The Deadhead.[Pg 100]

Who dubs the actors boorish hinds?

Who fault with all the scenery finds?

Who with disgust his molars grinds?

The Deadhead.

Who spreads dissatisfaction wide

'Mongst those who else with all they spied

Had been extremely satisfied?

The Deadhead.

Who runs us down for many a day,

And keeps no end of folks away

That else would for admittance pay?

The Deadhead.

Who keeps his reputation still,

For recompensing good with ill

With more than pandemonium's skill?

The Deadhead.

Who makes the bankrupt's doleful doom

In all its blackness o'er me loom?

Who'll bring my grey head to the tomb?

The Deadhead.

[Pg 99]

Ibsen in Brixton

Ibsen in Brixton.

Mrs. Harris. "Yes, William, I've thought a deal about it, and I find I'm nothing but your doll and dickey-bird, and so I'm going!"

A five bar rest

A five bar rest

[Pg 101]

They egged me on

Seedy Provincial Actor. "Young man, I hear that you propose to essay the rôle of the melancholy Dane. What induced you to do it?" Prosperous London ditto. "Oh, I don't know. They egged me on to it." Seedy Provincial Actor. "H'm. They egged me OFF!"

[Pg 102]


(By an Intelligent Schoolboy)

That demons are much given to making bad puns, and have on their visiting lists the most beautiful of the fairies.

That the attendants upon the demons (presumably their victims) spend much of their time in break-downs.

That the chief amusement in Fairyland is to stand upon one toe for a distressingly long time.

That the fairies, when they speak, don't seem to have more H.'s to their tongues, than clothes to their backs.

That the fairies have particularly fair complexions, considering they dance so much in the sunlight.

That the tight and scanty costume of the fairies is most insufficient protection from the showers that must be required to produce the gigantic and highly-coloured fairy flora.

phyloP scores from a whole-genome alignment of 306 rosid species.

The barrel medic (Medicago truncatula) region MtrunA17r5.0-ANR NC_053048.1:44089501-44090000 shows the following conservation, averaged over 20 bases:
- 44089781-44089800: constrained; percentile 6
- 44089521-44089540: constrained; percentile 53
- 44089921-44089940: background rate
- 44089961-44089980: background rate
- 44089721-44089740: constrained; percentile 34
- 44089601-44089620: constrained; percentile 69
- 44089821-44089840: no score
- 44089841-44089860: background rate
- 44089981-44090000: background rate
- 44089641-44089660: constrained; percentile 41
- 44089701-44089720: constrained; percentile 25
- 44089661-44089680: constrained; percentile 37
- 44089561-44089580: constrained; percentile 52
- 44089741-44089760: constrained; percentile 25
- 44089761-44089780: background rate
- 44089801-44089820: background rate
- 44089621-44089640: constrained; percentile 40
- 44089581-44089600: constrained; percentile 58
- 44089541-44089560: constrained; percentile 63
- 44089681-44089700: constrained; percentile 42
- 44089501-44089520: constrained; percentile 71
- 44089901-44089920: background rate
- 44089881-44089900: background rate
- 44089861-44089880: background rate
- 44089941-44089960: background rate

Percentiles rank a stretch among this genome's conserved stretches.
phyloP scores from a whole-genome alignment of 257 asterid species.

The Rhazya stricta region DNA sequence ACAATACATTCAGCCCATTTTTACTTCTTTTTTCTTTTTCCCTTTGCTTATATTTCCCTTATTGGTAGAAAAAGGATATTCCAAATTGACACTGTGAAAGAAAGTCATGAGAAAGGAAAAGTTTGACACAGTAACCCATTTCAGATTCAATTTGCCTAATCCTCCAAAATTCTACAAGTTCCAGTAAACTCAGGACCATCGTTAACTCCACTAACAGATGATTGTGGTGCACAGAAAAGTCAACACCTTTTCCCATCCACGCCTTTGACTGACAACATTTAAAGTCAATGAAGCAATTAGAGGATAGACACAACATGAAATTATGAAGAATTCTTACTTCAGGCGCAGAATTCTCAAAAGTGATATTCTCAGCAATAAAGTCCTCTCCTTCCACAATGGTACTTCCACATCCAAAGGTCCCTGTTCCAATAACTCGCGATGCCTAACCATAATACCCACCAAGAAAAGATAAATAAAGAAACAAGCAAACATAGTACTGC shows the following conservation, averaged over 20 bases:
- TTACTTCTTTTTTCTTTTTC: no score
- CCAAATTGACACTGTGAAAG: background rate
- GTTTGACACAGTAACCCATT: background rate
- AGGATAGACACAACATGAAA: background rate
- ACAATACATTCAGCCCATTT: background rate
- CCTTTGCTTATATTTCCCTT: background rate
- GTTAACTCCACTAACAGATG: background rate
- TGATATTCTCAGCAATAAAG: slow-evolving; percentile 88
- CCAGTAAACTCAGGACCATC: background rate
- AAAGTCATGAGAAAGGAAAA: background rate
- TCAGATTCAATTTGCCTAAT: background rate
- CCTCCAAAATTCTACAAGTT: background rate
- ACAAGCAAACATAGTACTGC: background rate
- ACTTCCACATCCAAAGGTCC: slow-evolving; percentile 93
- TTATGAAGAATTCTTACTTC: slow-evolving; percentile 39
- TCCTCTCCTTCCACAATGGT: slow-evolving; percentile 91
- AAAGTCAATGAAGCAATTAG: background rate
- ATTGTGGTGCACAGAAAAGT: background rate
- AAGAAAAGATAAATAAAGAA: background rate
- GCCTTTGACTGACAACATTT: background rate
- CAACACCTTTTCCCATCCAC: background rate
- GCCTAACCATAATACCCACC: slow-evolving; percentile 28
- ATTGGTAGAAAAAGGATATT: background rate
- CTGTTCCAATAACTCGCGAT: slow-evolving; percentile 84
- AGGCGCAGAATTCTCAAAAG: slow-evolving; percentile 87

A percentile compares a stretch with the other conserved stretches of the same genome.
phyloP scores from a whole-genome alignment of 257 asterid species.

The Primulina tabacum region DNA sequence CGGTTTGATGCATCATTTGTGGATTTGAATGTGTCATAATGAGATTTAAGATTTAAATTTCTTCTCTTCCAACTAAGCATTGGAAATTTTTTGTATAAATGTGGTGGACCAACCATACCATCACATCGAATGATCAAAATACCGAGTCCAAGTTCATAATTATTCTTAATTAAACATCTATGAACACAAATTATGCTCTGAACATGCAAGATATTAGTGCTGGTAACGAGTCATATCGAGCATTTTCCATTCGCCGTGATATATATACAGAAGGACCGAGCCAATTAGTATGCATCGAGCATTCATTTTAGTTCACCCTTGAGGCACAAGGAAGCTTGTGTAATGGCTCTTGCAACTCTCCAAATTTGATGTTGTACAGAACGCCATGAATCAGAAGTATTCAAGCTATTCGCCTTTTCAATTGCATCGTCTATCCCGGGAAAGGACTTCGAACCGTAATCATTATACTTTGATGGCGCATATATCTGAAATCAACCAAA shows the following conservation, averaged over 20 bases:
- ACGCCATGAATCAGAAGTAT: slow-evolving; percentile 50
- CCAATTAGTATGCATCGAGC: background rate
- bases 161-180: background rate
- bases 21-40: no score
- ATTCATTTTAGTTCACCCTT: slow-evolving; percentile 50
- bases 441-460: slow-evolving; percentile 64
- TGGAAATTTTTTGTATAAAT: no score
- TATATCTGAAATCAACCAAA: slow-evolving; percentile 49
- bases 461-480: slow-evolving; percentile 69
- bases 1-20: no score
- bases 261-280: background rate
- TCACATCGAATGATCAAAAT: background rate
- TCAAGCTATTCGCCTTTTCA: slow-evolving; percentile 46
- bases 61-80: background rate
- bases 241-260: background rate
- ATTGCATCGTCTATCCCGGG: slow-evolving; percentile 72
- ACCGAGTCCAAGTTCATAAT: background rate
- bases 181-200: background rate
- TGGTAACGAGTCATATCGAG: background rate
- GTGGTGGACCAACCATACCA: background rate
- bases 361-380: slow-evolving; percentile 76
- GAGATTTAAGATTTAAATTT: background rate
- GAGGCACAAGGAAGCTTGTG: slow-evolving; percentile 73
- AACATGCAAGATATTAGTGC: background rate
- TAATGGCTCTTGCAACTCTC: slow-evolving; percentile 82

That the chief fairy (to judge from her allusions to current events) must take in the daily papers.

That harlequin is always shaking his bat, but[Pg 104] nothing seems to come of it, and that it is hard to say why he comes on or goes off, or, in short, what he's at altogether.

That if clown and pantaloon want to catch columbine, it is hard to see why they don't catch her.

That pantaloon must have been greatly neglected by his children to be exposed without some filial protection to such ill-usage from clown.

That clown leads a reckless and abandoned life, between thefts, butter-slides, hot pokers, nurse-maids, and murdered babies, and on the whole is lucky to escape hanging.

That policemen are made to be chaffed, cuffed, chased, and knocked head-over-heels.

[Pg 103]



Low Comedian. "Have you seen the notice?"

Tragedian. "No; is it a good one?"

Low Comedian. "It's a fortnight's."

obligato accompaniment

A quick movement with an obligato accompaniment.

[Pg 105]



Heroine of domestic drama pursued by the unprincipled villain is about to cast herself headlong from a tremendous precipice!

[Pg 106]


The eldest Miss Bluestocken (to Mrs. Mugby, of the village laundry). I'm delighted that you were able to come to our schoolroom performance of Scenes from Shakspeare.